Two tantalising tales of mild peril

Adventures on land and sea Posted on 20 Jul, 2019 02:02PM

Our girls have both loved picture books that involve some sort of mild peril and we’ve reviewed lots of examples here before (such as Little Red, Do Not Enter the Monster Zoo and Edgar and the Sausage Inspector).

These are two of our three year old’s favourites.

Billy and the Beast by Nadia Shireen, published by Jonathan Cape (Penguin Books)

This is the tale of fearless Billy and her slightly grumpy side-kick, Fatcat. Billy and Fatcat are having a “perfectly lovely day” of all the usual forest shenanigans, stomping, crunching, splashing and saying hello to their forest friends, when they are rudely interrupted by a “TERRIBLE RUMBLE”.

We turn the page, fearing the worst, but discover that it was only Fatcat’s tummy. Billy rummages in her fabulous hair and pulls out some delicious looking doughnuts to satisfy Fatcat. Thinking all is fine, the duo re-trace their steps but are alarmed to find their forest friends are missing. All of sudden everything goes dark and the pair are swiped by a fearsome “Terrible Beast”.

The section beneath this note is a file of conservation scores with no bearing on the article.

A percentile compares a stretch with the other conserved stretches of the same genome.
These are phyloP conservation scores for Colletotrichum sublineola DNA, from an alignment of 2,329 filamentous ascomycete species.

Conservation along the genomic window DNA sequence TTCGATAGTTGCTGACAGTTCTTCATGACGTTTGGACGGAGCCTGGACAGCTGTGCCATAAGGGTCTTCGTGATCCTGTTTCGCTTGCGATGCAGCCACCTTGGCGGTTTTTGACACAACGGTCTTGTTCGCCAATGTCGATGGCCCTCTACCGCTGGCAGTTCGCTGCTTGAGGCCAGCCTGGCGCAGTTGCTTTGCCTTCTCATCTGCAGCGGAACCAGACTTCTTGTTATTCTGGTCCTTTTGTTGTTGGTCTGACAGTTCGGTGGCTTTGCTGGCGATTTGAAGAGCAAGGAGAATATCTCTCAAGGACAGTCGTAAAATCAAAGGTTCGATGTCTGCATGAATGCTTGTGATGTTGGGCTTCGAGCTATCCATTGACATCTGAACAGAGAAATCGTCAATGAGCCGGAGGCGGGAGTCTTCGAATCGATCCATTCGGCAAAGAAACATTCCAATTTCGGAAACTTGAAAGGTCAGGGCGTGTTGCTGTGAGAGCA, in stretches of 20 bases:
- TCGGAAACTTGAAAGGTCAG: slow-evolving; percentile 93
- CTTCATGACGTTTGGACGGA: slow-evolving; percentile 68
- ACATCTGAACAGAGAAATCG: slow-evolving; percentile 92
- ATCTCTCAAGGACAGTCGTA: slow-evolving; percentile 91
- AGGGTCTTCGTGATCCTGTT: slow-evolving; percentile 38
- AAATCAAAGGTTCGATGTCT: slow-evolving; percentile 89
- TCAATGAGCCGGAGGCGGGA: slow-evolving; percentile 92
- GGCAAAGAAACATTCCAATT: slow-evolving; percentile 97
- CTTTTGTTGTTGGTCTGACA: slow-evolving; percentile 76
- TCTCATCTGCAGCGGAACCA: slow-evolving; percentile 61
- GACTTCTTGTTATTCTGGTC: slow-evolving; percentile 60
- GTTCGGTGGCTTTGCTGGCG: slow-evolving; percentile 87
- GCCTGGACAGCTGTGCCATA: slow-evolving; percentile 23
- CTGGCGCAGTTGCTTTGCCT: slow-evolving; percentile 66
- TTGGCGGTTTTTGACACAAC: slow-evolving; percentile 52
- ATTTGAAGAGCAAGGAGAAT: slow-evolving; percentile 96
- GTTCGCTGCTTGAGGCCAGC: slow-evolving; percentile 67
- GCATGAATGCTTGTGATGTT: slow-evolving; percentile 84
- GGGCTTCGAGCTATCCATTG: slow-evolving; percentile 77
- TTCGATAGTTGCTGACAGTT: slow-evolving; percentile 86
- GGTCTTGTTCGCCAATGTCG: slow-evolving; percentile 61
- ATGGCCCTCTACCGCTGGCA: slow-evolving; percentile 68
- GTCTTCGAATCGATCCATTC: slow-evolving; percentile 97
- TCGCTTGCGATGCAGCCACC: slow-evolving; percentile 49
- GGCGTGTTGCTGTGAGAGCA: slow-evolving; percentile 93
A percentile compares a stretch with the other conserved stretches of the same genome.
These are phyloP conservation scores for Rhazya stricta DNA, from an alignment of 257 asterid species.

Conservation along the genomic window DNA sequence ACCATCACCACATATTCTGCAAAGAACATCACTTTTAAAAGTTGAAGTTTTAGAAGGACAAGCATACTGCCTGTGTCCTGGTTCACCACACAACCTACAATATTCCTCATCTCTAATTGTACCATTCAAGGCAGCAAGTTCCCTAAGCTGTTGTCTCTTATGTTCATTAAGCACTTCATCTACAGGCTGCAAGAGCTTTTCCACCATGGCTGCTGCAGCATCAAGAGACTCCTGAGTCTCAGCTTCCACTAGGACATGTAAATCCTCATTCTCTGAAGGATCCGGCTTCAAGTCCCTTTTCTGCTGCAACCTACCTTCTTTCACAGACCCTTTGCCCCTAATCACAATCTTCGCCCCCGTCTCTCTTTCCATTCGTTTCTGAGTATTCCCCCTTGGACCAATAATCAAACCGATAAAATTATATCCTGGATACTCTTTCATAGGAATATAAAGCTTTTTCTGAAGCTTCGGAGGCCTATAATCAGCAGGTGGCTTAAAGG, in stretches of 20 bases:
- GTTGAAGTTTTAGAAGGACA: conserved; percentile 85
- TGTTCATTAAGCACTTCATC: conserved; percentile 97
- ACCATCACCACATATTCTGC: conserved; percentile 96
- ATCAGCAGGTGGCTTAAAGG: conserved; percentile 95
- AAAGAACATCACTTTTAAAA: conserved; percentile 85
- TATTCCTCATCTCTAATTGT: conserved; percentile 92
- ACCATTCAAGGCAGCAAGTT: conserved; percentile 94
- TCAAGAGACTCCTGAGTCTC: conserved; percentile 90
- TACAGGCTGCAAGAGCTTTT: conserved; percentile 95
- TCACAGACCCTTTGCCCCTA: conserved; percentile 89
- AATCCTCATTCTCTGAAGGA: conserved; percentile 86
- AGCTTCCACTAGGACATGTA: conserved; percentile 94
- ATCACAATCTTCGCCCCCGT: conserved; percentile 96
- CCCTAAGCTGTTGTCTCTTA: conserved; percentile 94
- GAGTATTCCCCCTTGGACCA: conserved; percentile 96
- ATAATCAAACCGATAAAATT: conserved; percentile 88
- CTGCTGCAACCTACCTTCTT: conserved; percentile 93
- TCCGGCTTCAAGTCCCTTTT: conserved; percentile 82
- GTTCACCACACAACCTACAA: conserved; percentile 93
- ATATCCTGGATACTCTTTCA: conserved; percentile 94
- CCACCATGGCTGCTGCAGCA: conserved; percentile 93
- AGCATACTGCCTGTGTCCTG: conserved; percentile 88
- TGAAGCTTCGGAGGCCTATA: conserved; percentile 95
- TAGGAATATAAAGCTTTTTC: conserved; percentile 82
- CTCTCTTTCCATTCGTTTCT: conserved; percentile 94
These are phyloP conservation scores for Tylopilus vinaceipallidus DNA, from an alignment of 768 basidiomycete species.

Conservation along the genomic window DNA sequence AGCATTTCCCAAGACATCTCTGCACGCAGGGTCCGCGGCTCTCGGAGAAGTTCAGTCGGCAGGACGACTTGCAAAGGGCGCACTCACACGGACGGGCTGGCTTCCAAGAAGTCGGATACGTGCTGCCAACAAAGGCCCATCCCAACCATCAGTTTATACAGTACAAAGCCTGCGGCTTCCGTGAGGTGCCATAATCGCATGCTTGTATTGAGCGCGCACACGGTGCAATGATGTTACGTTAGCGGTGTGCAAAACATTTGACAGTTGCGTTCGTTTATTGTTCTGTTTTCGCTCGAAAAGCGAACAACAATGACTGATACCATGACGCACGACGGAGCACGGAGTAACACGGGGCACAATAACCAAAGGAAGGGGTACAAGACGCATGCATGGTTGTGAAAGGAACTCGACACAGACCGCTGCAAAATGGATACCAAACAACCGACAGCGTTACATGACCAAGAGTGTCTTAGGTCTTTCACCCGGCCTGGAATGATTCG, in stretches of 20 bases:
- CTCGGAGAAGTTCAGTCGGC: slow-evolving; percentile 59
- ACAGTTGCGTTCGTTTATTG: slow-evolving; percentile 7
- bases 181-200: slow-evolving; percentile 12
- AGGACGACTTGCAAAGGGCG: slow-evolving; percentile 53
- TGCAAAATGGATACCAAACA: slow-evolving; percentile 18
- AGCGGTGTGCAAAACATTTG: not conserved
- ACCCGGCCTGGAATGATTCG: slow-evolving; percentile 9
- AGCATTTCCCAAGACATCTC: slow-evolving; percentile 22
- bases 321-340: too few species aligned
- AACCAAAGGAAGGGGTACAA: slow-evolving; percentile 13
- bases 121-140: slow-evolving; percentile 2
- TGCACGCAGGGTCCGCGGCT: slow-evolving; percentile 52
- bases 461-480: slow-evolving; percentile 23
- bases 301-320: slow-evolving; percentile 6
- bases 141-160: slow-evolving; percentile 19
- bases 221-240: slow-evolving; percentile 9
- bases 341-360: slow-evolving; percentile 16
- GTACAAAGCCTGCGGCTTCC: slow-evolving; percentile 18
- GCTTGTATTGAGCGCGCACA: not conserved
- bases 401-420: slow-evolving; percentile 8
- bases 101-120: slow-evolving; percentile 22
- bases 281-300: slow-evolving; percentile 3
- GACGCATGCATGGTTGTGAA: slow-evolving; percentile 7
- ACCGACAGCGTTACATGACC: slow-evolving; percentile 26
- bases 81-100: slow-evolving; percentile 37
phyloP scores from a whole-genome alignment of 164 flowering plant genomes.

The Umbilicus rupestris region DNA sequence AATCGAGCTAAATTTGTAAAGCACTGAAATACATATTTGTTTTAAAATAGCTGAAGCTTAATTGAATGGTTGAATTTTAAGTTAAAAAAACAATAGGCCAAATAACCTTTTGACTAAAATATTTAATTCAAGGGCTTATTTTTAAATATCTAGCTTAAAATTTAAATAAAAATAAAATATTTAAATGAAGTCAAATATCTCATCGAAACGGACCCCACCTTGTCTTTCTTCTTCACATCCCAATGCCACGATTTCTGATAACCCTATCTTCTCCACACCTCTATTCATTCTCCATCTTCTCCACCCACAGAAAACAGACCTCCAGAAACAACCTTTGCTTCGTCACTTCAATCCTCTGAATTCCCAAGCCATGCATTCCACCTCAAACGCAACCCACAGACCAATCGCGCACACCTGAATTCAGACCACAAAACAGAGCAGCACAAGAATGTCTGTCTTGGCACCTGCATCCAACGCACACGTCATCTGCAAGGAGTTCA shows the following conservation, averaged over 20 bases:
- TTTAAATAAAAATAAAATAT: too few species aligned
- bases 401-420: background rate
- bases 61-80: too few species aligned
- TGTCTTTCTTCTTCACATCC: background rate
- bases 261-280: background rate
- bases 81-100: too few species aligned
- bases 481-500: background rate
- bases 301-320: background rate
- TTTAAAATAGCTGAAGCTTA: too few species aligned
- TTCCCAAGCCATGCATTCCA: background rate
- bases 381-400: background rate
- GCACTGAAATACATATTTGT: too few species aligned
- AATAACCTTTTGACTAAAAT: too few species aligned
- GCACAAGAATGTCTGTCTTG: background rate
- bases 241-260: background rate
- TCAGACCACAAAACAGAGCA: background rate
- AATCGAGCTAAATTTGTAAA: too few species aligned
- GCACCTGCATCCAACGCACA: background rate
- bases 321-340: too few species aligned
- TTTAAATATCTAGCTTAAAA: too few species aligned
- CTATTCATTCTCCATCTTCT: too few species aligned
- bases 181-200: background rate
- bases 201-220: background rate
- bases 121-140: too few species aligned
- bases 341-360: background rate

However, brave Billy is not impressed and even less so when she hears of the Terrible Beast’s plans to make a Terrible Soup using her pals as the ingredients. Billy embarks on a cunning plan to trick the Terrible Beast into using less brutal alternatives for his soup. Billy cleverly uses all sorts of things she’s stashed in her hair to fool the not terribly clever Terrible Beast and with the help of the “adorable”, yet surprisingly strong, little bunny rabbits she sees the beast off for good.